He came, he saw, he exuded charisma and he conquered.

City Recital Hall, Sydney
November 11, 2014

If there were but a single word permitted to describe Ray Chen, on the evidence of this final Musica Viva concert of the year it would have to be “sunny”. That isn’t to say that there is anything slight about the Taiwan-born, Australian-educated violin virtuoso. He confessed that his idol is David Oistrakh and there is something about the Russian violinist’s style and dash that has clearly rubbed off. But this program was a doom and gloom free affair and all the better for it, say I.

Chen picked a pair of bright and effusive works for the first half of his recital – the brilliant Mozart A Major, Sonata No 22 and the diamantine Prokofiev Second Sonata in the well-matched key of D Major. The Mozart was perfectly pitched to show off his immediately obvious charm with its bravura opening Allegro di molto. The impeccably dressed violinist clearly relished this movement with its catchy melodies and its cheeky little come-round-again chorus.

The lengthy ‘Theme and Variations’ second movement gave Australian pianist Timothy Young a fair suck of the sauce bottle as well (indeed, he was excellent throughout), though with his elegance, poise and expressive physicality Chen held the visual foreground. Here is a violinist who is the very exemplar of the phrase “the face is index to the mind”, his flickering mouth and eyes revealing each and every poetic thought. He’s even an engaging talker between works!

Having recently heard Nicola Benedetti (surprisingly not a talker) at the Utzon Room play Prokofiev’s First Violin Sonata, the contrast between that mysterious, brooding work and its airy successor couldn’t be more apparent. This former flute sonata fitted Chen like a glove. With his graceful style he revelled in the lyrical opportunities while his formidable technique made short work of the more frenetic moments.

The bow-shredding second movement was dispatched with bravado, but showmanship never prevented him seizing the romantic intervals either. And yes, the scherzo does sound better on the violin (sorry flautists). A relaxed and quite lovely reading of the Andante third movement preceded the plunge into the flamboyance of the finale, Chen relishing the sheer joie de vivre of Prokofiev’s invention. This was jubilant music making and drew well-deserved cheers at interval.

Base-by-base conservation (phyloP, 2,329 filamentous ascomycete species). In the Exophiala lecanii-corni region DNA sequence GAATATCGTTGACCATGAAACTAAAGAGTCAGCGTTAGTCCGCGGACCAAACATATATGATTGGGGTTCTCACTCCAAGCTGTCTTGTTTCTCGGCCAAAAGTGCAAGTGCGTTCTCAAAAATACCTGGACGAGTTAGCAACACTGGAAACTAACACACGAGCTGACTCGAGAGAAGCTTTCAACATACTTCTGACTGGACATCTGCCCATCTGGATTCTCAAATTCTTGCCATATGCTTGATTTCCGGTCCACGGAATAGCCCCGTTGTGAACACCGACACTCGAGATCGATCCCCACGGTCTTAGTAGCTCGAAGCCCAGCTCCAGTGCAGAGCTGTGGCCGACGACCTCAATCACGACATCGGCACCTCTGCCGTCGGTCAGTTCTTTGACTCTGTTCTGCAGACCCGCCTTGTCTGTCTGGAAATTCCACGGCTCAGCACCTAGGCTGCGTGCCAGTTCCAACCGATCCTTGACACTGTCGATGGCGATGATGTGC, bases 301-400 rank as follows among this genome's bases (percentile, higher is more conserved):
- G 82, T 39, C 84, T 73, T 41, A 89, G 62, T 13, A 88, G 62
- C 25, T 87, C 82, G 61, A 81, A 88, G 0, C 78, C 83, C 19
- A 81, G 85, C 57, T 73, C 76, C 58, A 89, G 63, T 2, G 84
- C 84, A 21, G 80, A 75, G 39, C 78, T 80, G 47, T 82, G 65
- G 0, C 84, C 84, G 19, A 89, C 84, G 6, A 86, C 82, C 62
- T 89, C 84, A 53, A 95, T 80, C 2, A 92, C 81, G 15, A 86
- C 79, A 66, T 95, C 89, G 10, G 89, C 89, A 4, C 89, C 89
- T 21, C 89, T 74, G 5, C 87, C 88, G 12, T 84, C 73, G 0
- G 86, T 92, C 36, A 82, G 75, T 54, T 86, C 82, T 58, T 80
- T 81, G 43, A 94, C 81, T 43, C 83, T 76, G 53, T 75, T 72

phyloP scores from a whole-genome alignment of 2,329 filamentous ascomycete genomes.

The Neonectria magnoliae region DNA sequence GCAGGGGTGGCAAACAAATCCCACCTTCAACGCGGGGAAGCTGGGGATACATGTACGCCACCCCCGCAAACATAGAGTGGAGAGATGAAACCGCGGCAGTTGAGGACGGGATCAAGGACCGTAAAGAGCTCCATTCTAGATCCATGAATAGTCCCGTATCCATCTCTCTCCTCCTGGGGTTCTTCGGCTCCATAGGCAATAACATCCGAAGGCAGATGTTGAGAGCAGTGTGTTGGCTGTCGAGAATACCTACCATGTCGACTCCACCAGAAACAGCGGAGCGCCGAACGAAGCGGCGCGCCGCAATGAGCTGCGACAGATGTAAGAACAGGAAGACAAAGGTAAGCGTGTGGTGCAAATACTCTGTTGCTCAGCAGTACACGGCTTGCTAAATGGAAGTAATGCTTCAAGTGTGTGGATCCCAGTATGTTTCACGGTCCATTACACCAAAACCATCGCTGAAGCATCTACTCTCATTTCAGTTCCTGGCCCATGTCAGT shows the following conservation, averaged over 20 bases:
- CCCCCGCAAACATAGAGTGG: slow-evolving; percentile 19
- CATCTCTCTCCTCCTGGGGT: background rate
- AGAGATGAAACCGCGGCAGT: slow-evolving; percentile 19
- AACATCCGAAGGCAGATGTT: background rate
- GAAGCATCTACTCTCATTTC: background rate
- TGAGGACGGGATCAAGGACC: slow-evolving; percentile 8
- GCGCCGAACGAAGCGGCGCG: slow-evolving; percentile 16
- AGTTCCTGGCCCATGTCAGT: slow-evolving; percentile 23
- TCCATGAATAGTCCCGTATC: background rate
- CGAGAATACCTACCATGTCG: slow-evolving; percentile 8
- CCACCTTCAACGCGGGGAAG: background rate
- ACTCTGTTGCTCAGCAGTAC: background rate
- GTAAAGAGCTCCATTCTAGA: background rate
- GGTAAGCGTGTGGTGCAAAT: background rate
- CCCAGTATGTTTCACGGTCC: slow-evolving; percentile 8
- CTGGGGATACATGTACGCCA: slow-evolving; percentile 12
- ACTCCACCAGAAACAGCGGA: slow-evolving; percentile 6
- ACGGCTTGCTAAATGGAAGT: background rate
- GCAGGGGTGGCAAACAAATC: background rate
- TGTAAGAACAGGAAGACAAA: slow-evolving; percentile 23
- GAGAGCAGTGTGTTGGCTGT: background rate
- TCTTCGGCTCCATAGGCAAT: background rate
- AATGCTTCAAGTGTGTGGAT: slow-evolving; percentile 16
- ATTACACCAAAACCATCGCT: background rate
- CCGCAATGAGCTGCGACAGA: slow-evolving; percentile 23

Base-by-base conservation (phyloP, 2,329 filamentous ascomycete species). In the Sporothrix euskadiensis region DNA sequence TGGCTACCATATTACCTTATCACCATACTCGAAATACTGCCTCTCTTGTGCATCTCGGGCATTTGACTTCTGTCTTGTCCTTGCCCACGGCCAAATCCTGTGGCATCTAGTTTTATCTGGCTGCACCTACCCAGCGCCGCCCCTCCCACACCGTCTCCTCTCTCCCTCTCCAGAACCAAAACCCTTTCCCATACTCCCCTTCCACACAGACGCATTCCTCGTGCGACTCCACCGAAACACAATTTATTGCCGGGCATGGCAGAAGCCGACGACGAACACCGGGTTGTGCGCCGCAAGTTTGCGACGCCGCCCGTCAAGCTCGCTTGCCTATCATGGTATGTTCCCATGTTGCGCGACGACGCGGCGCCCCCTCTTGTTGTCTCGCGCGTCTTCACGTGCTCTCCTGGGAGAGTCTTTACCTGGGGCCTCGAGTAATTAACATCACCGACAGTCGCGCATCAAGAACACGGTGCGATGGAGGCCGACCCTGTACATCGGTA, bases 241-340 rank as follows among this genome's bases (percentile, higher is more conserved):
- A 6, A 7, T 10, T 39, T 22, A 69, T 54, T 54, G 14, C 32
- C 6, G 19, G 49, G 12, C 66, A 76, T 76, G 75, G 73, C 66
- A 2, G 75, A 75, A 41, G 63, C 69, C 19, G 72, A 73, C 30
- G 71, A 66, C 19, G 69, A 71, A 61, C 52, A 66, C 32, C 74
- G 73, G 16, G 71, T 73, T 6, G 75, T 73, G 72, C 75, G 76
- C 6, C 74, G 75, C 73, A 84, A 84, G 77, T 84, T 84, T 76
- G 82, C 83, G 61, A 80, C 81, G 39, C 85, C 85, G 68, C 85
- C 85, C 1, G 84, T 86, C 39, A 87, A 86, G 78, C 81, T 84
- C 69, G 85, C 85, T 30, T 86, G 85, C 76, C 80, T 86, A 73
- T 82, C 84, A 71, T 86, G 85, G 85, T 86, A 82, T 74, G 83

With a Sarasate showstopper lined up as a finale, Bach’s Third Partita in E Major (I told you it was a sunny affair) was the violinist’s best chance to show his more profound side. There was certainly a thoughtfulness to Chen’s approach as well as a fine sense of the architectural niceties of Bach’s extensive suite. Nevertheless, it was the dance elements that came out most clearly in this interpretation.

The dazzling opening Toccata was followed by the slow, stately three-four of the Loure, which saw Chen almost waltzing on the spot. The famous Gavotte got a Puckish reading, its recurring chorus subtly varied each time and mirrored by beams of delight on the violinist’s face. The Minuets and the Bourée were gossamer fine, the finale full and firm.

And so to the Sarasate, or as Chen described it, a triple helping of musical dessert. Two moderately fiendish Spanish dances veered between the salon and the concert platform, drawing some of the meatiest tone of the evening along with some exceptional fireworks (my godfathers, those fingers moved like lightning!) The famous Zigeunerweisen was the final hurdle and Chen vaulted it in absolute style, capturing every nuance in its eight-minute span while holding his audience utterly spellbound throughout. And after all that he managed two encores!

This was a remarkable concert by any standard. A musician of tremendous charisma allied to a cast iron technique and tremendous powers of communication. The Musica Viva crowd don’t yield those standing ovations easily – ‘nuff said – and he thanked us!

Ray Chen is on national tour with Musica Viva until November 23.

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